The shares that are given as part of this incentive normally have a vesting term attached to them. In other words, the shares have to be held for a specific period of time before the executive can sell them.

    A long-term incentive does two things: It keeps the executive’s eye on the goal to be achieved in order to earn the incentive, and it increases the chance that the executive will stay around at least long enough for the incentive shares to become fully vested.

  4. Employee Benefits: Items under this category include various non-wage compensations such as health, dental and life insurance as well as sick leave and vacation. A good executive and a good board of directors usually realize that this category should never become the tail wagging the dog. That is, it shouldn’t be outsized, and it shouldn’t include so-called hidden benefits that unreasonably and unjustly expand the executive’s compensation package.

    Normally, when an executive compensation scandal erupts on Wall Street, it doesn’t involve employee benefits.

  5. Perquisites (Perks): This is where some companies get into trouble. There have been cases where the perks to executives far exceed reasonable boundaries. Examples of perks are chauffeured limousines, executive jets and housing.

    There have been cases where these perks have amounted to a substantial portion of the executive’s salary, especially if expensive housing is thrown into the mix.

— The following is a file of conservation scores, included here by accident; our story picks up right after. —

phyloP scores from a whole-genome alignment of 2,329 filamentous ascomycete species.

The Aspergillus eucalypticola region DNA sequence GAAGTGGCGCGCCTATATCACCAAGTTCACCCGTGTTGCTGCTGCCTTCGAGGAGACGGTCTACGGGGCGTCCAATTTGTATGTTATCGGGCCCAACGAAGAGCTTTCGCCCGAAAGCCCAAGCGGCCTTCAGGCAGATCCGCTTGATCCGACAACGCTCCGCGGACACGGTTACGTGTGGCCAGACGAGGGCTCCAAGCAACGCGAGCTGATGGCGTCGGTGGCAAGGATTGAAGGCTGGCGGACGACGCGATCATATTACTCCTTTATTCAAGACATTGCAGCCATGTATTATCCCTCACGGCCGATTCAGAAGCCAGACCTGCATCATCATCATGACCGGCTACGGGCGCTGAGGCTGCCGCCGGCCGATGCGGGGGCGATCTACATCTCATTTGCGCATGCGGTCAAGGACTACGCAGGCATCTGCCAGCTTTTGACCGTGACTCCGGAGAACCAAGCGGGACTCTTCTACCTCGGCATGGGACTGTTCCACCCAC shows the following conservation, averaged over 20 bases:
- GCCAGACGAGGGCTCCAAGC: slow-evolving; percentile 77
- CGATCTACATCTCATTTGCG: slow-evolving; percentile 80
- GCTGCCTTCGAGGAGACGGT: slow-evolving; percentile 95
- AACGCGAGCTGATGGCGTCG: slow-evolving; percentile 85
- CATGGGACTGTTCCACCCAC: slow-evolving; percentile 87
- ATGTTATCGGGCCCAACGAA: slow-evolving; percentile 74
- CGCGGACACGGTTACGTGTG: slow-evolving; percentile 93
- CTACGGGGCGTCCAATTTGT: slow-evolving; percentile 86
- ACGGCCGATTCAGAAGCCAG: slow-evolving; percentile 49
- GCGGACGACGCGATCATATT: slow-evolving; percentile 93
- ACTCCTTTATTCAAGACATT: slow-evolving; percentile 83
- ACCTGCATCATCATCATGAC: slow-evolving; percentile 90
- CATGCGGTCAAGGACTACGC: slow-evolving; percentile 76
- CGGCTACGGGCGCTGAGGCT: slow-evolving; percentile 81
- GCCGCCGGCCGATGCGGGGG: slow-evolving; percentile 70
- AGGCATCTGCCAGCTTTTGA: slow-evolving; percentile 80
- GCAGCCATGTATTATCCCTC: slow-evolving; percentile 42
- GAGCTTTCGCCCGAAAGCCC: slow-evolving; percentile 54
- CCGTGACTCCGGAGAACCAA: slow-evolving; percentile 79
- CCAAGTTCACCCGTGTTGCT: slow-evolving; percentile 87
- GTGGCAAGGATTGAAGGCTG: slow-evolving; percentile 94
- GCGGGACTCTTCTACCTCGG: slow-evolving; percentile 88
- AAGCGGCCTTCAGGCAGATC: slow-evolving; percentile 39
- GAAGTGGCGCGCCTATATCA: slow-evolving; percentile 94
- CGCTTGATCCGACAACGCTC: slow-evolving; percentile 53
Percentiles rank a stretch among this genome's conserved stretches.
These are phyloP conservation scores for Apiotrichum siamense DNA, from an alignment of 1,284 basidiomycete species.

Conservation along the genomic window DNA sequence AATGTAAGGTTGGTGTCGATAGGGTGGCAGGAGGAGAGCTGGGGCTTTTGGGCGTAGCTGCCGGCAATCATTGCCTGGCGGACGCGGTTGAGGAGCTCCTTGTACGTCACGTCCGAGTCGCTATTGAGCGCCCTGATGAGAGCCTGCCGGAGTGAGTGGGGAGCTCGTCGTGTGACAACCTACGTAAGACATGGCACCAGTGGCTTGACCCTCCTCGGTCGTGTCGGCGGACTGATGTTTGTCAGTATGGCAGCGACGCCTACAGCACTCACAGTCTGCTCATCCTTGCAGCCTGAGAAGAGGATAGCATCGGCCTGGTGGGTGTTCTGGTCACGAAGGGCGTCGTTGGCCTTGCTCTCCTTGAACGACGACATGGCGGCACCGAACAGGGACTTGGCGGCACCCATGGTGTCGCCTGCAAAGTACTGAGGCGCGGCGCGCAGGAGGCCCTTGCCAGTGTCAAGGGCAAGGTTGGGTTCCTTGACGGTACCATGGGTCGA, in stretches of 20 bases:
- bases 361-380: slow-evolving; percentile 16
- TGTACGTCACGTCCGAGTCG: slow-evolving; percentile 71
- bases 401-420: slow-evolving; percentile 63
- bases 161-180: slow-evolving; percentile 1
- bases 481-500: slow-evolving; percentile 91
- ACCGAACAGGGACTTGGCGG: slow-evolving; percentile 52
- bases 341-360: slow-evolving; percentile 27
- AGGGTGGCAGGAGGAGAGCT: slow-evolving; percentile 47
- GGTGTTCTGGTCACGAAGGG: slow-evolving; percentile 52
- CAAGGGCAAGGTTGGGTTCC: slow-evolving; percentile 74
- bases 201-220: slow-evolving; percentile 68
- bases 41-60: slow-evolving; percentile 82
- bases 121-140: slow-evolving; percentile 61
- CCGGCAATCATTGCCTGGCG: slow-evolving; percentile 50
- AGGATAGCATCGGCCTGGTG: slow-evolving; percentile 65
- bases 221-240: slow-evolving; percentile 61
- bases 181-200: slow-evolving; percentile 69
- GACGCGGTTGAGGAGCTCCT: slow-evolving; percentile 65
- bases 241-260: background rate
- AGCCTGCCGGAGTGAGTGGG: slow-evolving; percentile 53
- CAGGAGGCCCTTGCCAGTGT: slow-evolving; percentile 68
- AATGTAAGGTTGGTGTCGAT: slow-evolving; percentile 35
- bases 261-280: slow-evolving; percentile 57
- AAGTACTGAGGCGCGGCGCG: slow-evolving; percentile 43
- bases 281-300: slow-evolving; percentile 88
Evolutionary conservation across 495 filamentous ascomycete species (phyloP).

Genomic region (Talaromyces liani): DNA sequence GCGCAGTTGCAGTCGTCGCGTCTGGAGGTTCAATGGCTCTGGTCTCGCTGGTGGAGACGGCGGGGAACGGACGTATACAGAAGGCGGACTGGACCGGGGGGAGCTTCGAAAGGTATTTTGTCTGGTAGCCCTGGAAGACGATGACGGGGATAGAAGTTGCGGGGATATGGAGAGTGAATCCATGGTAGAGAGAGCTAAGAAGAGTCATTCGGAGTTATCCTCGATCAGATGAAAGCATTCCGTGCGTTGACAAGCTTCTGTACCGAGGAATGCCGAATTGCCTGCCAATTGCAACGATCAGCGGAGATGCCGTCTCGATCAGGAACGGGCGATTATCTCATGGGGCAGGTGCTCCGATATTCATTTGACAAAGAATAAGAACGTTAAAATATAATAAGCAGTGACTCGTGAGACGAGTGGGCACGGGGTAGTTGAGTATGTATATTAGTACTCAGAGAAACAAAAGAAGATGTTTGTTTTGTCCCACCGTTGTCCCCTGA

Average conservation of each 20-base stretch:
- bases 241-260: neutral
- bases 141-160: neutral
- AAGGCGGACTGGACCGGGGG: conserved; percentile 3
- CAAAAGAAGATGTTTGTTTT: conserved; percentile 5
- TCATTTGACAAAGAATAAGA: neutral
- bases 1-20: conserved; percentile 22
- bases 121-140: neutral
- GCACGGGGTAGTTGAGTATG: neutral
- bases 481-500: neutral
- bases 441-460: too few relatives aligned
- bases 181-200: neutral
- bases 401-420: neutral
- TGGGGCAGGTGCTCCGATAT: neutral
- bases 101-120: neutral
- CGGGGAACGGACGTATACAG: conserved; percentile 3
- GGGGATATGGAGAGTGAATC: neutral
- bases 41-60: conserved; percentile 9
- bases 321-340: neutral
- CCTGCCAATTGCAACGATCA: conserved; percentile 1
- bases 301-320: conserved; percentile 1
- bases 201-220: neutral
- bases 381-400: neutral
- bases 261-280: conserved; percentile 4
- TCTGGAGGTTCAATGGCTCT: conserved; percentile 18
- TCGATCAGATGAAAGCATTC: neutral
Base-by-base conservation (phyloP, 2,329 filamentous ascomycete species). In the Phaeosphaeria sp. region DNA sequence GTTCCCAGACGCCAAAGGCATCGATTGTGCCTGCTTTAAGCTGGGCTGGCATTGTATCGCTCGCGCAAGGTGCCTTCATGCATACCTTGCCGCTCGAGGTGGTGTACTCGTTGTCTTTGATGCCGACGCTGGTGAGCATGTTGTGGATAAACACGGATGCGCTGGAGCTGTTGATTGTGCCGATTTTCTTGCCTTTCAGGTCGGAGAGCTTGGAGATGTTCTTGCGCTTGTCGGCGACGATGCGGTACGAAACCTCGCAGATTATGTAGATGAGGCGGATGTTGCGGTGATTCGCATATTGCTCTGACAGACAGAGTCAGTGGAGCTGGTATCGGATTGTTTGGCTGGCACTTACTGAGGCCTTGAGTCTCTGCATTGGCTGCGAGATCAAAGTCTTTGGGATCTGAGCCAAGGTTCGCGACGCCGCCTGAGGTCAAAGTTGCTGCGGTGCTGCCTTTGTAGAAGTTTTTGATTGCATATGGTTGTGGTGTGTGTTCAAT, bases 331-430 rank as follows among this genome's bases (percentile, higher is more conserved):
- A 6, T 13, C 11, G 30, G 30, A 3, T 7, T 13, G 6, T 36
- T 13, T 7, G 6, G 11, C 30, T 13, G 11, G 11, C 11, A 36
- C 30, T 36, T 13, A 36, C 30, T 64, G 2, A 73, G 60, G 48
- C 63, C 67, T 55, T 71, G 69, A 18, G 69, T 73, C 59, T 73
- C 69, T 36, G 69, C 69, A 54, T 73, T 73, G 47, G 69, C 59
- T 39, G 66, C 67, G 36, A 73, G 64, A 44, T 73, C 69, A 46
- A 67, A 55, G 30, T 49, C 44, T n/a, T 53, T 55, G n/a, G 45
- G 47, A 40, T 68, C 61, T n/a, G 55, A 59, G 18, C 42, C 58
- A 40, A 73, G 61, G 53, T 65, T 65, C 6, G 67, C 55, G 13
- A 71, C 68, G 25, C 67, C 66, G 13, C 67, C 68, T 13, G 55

Many of these perks go unnoticed or unreported until a company gets into trouble. Then, the press is all over the story, citing how much a company paid for an employee’s birthday party or, for that matter, an expensive umbrella rack. This can only let the board of directors look bad and expose them to stockholder suits.

Back to Prognostication

Given the fact that the buck stops with the directors insofar as setting executive compensation is concerned, my feeling is that the Obama administration would be foolish to usurp the directors’ fiduciary responsibility in setting compensation. The only exception to this that I can imagine will occur when a company has had to be bailed out by the government is under tight controls and supervision until the taxpayers’ money is returned to the government.

Absent that, I don’t see any governmental intervention under President Obama. The bottom-line in avoiding any kind of scrutiny — governmental or stockholder — is for the board to establish a compensation committee that sets strict guidelines on maximum compensation.

When that happens, board members can breathe a little easier.

Good luck!


Theodore F. di Stefano is a founder and managing partner at Capital Source Partners, which provides a wide range of investment banking services to the small and medium-sized business. He is also a frequent speaker to business groups on financial and corporate governance matters. He can be contacted at [email protected].